FERRARO: Well, those are the ones she is charged with.

    CAVUTO: Right, absolutely. You’re absolutely right.

    FERRARO: She’s not charged with insider trading.

    CAVUTO: If she does go to jail for any amount of this, Barbara, what is this fallout, do you think?

    CORCORAN: Well, first of all, I don’t think any of us have the stomach to see those beautiful blond bangs behind black bars, to begin with. I think we talk big, but a lot of people aren’t going to be happy about that. What will the fallout be?

    CAVUTO: I bet a lot of people would. A lot of people don’t like her, Barbara.

    CORCORAN: Yes, but for -- I think for such -- all the wrong reasons, having nothing do with the facts. The "B" word, as you -- I was shocked you said that it on the air, frankly. I didn’t think it was legal anymore.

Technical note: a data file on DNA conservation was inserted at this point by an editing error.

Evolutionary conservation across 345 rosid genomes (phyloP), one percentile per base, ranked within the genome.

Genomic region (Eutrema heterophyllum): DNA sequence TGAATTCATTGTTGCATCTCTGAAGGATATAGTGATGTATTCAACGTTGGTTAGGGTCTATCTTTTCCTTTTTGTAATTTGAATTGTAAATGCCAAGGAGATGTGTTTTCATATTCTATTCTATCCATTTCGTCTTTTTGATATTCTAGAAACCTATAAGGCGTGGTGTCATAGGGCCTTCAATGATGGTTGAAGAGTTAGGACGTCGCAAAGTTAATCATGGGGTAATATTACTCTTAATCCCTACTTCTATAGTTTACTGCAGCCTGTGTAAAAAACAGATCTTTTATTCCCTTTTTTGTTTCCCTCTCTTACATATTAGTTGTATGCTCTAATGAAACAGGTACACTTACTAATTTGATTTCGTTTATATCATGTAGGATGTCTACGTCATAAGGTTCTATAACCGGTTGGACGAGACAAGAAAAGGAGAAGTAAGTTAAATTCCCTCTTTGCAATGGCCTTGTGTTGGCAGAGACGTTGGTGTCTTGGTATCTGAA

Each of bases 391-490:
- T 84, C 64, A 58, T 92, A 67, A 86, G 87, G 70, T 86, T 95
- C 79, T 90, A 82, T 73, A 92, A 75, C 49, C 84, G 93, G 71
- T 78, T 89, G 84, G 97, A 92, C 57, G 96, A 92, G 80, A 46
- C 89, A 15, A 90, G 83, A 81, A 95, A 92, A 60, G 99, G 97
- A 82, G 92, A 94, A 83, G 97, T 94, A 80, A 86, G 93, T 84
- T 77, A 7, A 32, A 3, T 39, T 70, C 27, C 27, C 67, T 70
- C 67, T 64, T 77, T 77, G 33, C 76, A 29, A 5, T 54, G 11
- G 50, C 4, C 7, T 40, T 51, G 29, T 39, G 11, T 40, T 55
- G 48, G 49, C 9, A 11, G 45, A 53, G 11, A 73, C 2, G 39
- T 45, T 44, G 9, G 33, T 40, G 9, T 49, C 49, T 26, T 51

CAVUTO: It’s not the first time I’ve said that.

    CORCORAN: All right. But she is not liked. And perhaps she had a mistake in judgment. But what would the fallout be, back to your question, it would send a message out to American businesswomen that they better not be too famous, too smart, too wealthy, and too aggressive, or they’re going to get nailed.

    CAVUTO: Yes. Do you agree with that?

    LEBENTHAL: I do and I don’t. I think there is really an issue in this case that is different, certainly, from all the male CEO stuff we have seen, which is that this is about something unrelated to her company. Those other guys, you know, messing up Enron and Adelphia, and all of this, that was about their own company. This is about something unrelated to a woman who has been so entirely focused on her brand, which, by the way, has suffered, of course...

    (CROSSTALK)

    CAVUTO: Absolutely, big time. Very good point.